And why the Succah? (Tur is assuming that the Succah represents the real booths the Jews made while traveling in the desert after the Exodus) The meforshim explain that the Nation should have feared to dwell in the ramshackle booths that they made. Surely, more solid shelter should have been called for. Nevertheless, they had just witnessed the miracles of the Exodus and felt totally protected by Hashem. Rashbam adds that this also heightens our sense of appreciation for the houses and fields that Bnei Yisrael “inherited” when they conquered Eretz Yisrael. Will they ever be able to say, “My strength and the power of my hand have gained me all of this?”
THANK YOU HASHEM! As I eat my donut and sip my coffee, I look upwards and say, “Thank you for yetzi’as Mitzrayim, thank you for showing us Your reality, thank you for taking care of us in the desert, thank you for what you further provided us with as we entered Eretz Yisrael. This gives me a new appreciation for my warm, comfortable house with which you, Hashem, have provided me. Thank you!”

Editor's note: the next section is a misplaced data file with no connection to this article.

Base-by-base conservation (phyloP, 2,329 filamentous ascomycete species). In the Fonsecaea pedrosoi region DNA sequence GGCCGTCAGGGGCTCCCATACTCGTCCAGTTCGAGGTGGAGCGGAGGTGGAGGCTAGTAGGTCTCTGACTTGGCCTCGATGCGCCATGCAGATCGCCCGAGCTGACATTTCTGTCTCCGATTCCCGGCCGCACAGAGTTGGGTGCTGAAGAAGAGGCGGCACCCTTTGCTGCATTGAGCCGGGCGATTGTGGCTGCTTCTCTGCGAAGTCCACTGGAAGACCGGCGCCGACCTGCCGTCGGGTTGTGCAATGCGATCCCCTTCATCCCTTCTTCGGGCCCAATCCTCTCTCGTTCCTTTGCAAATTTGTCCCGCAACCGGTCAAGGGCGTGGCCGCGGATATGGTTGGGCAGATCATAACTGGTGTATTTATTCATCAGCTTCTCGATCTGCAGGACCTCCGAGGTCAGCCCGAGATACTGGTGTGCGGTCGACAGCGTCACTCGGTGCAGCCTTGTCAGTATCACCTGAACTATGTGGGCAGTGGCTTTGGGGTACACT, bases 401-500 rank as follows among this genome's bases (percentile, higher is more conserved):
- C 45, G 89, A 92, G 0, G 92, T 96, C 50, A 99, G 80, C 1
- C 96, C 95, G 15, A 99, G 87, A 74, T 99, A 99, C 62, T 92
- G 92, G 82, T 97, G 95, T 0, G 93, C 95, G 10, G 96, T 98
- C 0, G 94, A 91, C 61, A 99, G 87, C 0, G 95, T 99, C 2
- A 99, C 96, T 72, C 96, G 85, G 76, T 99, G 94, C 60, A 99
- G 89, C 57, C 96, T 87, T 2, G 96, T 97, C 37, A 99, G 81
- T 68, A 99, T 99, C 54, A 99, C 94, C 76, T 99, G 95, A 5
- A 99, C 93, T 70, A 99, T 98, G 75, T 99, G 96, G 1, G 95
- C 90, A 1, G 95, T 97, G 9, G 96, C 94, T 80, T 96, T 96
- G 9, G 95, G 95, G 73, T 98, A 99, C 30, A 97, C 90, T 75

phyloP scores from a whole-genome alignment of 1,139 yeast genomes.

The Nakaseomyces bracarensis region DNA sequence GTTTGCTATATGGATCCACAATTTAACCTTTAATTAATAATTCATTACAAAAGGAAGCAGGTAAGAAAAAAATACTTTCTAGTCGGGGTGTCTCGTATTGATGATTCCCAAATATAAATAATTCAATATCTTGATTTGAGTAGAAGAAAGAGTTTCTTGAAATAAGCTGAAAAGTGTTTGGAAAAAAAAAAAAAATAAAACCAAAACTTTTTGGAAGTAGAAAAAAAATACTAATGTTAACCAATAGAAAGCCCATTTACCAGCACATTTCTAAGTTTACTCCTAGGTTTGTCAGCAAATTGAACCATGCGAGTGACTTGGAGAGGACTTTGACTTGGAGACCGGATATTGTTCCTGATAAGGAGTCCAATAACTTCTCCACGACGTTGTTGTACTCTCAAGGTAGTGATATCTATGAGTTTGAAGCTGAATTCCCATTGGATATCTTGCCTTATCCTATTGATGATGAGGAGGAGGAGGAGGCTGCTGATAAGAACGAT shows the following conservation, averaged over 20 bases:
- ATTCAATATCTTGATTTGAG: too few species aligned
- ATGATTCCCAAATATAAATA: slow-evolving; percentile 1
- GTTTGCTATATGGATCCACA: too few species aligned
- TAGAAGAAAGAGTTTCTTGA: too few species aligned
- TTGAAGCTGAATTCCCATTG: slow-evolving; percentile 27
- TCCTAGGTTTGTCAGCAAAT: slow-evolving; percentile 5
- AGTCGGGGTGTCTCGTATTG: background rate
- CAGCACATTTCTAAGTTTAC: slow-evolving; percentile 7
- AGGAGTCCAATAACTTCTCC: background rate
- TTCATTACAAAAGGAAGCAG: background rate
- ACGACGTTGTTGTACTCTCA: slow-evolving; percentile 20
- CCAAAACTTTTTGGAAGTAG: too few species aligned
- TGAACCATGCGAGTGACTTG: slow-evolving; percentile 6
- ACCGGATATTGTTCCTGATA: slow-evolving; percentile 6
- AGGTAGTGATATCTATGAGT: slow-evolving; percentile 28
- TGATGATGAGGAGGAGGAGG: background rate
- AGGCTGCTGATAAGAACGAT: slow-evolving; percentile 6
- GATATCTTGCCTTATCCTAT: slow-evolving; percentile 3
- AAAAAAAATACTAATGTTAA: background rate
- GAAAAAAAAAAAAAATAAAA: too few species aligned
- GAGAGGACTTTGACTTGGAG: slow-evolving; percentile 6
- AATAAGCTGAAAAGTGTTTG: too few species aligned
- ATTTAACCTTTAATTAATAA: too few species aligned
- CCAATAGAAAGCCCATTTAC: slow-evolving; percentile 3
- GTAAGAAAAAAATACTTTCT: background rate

- Many meforshim maintain that there were clouds of Glory in the desert, surrounding Bnei Yisrael and protecting them from the elements and wild beasts in an open manifestation of the Shechinah. “Thank you, Hashem, for openly covering us with Your Glory! For having the Shechinah accompany us and protect us!” This is a separate thank you, a thank you for raising our status to one of a G-dly people.
Moreover, there is yet another thank you here, as explained by the Gra. By celebrating the Clouds of Glory on the fifteenth of Tishrei, we are actually celebrating their return after the sin of the Golden Calf, rather than “merely” acknowledging their original appearance. For when Bnei Yisrael worshipped the Golden Calf, the Clouds of Glory departed. After the Nation had repented, Moshe Rabbeinu went back to Har Sinai and returned with the second Tablets on Yom Kippur (the tenth of Tishrei). He delivered the message to build the Mishkan on the eleventh, on day twelve and thirteen the people brought all the necessary materials, on the fourteenth the materials were distributed to the artisans making the Mishkan. On the fifteenth, they started working, and it was on that day —the first day of Succos— that the Clouds returned!